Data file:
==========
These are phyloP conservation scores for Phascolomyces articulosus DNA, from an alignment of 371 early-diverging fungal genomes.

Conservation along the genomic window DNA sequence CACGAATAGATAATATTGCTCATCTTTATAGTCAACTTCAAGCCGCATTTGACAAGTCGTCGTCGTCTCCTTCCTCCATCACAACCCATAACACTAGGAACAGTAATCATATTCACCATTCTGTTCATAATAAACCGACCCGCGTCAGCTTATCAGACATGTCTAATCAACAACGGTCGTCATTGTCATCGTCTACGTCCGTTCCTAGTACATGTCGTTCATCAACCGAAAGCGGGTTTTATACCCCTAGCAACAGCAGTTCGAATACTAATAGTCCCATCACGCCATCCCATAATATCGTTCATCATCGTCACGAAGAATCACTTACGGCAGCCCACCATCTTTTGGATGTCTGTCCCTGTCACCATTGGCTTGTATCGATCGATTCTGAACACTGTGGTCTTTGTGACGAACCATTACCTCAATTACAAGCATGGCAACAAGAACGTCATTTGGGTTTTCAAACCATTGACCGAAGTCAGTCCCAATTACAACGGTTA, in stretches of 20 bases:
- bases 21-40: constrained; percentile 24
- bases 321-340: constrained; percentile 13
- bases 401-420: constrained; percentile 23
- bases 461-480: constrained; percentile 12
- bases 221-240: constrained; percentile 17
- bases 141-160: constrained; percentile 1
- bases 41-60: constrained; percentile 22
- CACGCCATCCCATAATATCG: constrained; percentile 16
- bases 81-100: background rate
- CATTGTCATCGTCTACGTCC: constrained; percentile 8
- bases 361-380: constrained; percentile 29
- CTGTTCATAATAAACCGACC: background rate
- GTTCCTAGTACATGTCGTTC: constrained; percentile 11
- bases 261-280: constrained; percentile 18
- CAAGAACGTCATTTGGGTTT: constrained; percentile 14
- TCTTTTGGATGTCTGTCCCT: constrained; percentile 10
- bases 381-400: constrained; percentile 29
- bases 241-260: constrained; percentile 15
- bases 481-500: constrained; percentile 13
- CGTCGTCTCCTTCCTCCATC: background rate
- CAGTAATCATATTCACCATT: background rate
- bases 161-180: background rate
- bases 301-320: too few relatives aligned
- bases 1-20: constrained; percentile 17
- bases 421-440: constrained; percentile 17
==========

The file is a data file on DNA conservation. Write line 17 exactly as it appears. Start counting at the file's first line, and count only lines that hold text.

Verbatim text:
- CAAGAACGTCATTTGGGTTT: constrained; percentile 14